The surfacing world28 September 2020
Longoni is a world leader in know-how, machinery and materials for the global panel surfacing and finishing sectors and it remains confident of longer-term market prospects despite the current impact of the Covid-19 pandemic. Stephen Powney talks to CEO Roberto Longoni
The experience of Monza-based Longoni Roberto e figli srl goes back over 40 years in the markets for wood-based panels, with particular specialism in the field of surfacing.
Know-how, machinery and materials for the production of coated wood panels (LPL), high pressure laminates (HPL), particleboards, MDF, continuous laminates (CPL) and melamine faced flooring has been Longoni’s forte.
Reference project are worldwide and focus strongly on developing countries, including the likes of India, Brazil, Columbia, Egypt and other Middle Eastern countries, with projects ranging from delivering a complete factory for HPL manufacture, to supply of presses, impregnation lines, resin plants, cutting and drying technology, cushion pads and press plates, as well as the ability to supply secondhand and reconditioned equipment.
New machinery is also supplied by Longoni via its worldwide partners.
WBPI caught up with CEO Roberto Longoni to find out the company’s latest news and the market situation.
The situation with the coronavirus was obviously very topical and Mr Longoni said the province of Lombardy, where the company is based, was very badly hit.
“Luckily we have not suffered personally from the virus, our families are safe and we started working full time in the office again in May,” Mr Longoni said.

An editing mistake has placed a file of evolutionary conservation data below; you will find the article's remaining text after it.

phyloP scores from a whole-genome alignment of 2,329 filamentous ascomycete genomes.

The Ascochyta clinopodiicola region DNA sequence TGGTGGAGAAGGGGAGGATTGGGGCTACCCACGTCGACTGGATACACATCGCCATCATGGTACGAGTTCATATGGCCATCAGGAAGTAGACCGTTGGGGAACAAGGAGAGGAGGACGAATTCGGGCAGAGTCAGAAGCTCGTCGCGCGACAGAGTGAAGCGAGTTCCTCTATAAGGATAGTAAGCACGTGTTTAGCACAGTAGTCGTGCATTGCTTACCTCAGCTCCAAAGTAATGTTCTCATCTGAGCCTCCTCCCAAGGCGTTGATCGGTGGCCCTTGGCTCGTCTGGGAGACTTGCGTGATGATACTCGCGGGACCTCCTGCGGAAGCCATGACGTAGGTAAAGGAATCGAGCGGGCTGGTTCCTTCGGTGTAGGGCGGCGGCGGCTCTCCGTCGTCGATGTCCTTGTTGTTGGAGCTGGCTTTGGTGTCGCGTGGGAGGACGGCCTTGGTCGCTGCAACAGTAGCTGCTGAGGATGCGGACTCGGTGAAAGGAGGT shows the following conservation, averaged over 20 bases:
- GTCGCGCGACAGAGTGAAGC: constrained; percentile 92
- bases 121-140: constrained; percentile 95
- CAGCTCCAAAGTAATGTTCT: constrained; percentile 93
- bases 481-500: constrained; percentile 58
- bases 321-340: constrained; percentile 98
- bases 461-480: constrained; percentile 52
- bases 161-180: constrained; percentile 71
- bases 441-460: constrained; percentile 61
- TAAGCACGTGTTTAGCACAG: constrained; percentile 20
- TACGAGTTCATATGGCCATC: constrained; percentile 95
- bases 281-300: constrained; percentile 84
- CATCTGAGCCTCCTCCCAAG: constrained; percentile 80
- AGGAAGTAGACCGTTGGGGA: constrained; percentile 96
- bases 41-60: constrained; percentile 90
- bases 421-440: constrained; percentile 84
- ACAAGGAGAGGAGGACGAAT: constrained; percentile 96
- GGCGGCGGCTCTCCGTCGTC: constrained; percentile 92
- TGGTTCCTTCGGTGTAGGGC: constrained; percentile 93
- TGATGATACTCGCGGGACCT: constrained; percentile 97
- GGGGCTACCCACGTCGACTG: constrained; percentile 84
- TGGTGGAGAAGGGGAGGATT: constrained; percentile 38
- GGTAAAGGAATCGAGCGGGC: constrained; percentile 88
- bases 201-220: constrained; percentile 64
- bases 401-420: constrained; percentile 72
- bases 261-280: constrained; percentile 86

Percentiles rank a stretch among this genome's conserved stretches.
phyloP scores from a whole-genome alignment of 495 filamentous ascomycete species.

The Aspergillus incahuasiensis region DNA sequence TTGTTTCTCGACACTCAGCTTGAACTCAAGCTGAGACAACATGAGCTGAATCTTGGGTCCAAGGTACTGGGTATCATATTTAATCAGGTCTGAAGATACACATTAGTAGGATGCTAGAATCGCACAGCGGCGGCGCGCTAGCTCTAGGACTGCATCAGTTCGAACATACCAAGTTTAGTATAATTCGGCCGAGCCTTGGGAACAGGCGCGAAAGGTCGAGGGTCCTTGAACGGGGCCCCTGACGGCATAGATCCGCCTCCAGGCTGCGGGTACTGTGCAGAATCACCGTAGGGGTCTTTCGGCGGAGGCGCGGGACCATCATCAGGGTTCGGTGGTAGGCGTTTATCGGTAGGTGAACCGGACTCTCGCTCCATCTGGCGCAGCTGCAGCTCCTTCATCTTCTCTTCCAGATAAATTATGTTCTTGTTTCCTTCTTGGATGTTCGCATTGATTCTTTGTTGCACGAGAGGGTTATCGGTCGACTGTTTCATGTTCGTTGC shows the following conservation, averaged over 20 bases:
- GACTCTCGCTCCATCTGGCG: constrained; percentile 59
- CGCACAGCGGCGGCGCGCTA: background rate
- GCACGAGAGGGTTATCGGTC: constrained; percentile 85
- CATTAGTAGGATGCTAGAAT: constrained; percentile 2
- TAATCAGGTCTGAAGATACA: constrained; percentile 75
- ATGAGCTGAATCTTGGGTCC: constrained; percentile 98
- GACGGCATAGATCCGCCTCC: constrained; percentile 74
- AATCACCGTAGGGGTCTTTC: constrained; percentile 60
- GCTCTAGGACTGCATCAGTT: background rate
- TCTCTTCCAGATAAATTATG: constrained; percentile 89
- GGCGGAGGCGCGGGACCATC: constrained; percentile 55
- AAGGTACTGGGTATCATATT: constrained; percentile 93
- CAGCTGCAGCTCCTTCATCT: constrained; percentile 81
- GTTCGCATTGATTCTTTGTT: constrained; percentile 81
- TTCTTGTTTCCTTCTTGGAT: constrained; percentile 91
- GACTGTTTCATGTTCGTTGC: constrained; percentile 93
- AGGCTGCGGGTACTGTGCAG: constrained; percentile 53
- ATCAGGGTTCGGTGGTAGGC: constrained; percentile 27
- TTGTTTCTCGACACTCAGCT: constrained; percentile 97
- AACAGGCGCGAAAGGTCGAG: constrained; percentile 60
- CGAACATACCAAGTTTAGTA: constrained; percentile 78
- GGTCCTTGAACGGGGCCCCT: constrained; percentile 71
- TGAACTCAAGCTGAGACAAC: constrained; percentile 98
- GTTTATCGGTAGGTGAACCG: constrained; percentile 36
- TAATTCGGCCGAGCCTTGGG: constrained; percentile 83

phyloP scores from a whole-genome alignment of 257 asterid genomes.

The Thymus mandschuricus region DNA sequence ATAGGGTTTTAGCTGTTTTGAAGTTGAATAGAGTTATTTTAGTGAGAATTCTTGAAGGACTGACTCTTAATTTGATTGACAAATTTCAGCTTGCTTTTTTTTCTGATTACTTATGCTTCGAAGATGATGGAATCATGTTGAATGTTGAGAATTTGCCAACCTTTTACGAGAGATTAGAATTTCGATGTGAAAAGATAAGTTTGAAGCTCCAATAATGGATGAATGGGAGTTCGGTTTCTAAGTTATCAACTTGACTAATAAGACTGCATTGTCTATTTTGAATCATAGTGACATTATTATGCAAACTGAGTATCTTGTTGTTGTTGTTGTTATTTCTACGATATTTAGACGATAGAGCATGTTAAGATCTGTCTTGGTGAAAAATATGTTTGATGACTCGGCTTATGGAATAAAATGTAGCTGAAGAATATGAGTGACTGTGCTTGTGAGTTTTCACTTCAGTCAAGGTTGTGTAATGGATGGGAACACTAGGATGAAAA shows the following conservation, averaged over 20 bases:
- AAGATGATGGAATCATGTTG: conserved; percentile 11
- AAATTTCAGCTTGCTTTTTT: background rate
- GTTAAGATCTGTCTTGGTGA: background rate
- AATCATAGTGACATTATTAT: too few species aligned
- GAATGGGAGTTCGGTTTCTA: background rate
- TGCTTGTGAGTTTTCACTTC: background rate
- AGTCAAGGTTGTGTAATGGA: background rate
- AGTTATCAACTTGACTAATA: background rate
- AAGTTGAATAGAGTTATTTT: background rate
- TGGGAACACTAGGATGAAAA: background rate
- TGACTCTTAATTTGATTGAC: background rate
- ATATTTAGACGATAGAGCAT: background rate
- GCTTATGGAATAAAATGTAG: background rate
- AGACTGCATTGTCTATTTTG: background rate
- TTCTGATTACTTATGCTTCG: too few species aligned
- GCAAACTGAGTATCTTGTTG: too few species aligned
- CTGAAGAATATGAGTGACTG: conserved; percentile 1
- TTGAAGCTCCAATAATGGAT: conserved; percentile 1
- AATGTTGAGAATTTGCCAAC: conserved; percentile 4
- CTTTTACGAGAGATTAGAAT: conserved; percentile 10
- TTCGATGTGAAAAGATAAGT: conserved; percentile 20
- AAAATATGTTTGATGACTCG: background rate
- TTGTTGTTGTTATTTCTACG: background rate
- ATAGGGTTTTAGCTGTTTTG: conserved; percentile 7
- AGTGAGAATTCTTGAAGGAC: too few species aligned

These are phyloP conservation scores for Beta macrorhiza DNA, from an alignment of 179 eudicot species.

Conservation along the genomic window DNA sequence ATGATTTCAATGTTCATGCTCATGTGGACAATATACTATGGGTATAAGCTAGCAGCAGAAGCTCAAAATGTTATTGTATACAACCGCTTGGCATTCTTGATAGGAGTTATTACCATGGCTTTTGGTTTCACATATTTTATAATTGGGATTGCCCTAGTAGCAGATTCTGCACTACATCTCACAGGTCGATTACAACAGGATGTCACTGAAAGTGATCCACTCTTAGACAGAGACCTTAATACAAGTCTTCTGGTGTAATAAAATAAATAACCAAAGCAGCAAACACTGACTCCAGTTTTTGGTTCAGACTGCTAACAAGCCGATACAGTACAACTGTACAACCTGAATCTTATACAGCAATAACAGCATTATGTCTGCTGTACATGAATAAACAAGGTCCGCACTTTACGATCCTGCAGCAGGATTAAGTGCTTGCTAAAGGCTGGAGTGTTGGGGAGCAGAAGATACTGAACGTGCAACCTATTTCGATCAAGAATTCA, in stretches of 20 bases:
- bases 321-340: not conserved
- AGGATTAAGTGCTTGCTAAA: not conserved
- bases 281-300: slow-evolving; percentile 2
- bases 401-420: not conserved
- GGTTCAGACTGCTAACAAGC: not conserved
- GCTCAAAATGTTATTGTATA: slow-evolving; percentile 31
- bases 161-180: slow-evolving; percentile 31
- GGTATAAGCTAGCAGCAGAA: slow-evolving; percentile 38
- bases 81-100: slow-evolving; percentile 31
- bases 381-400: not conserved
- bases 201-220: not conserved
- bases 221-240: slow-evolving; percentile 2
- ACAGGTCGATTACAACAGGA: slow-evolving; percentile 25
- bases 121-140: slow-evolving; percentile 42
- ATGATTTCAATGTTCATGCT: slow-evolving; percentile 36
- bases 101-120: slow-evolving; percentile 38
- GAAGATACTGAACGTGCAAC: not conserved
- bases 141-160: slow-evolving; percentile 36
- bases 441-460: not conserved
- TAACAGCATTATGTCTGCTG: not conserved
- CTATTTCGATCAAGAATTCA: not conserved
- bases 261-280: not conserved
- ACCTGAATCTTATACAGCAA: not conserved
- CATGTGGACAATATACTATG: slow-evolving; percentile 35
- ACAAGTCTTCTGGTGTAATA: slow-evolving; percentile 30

He said the company is following up on some interesting projects but the impact of Covid-19 would have a short-term impact, with turnover reducing in 2020. “We are a small company and we don’t have very high costs, which is helpful.
“We are confident that next year will be better. I think the recovery will be the second half of 2021, depending on the situation with the virus,” he added.
One of Longoni’s biggest development focuses over the last few years is LamiDry, what it calls a “new perspective” in melamine resins application, billing the patented technology as solid state lamination.
The principle is to substitute the wet impregnation of decor paper with a dry treatment by powder resin.
Longoni has a pilot plant in Italy, where it has been working in co-operation with Chemisol.
The two have co-operated in the development of an MF resin, different from standard melamine resins, optimised for lamination after powder coating.
Mr Longoni said good results had been obtained from the pilot plant and now Longoni and its partners are in discussions with clients to establish a treating line with industrial capacity.
“We are now working with two or three companies to try to convince them to install an industrial line,” said Mr Longoni.
A German company has conducted tests on the pilot plant and is in discussion with Longoni, but the Covid-19 pandemic has temporarily halted progress. Discussions are also taking place with an Italian company.
Advantages cited for LamiDry include the fact that the solid resin is sprayed so there is no need to dip the paper into resin; less consumption of energy; the line is shorter in length and no formaldehyde emissions.
“This [formaldehyde free] is important in many countries,” Mr Longoni added.
The solution also doesn’t require the cost of the dryers, a resin plant or emissions cleaning equipment.
Mr Longoni also pointed out another advantage of the dry resin process: the decor paper will not expand as it doesn’t get wet, therefore embossing-in-register is easier, as paper expansion does not have to be allowed for.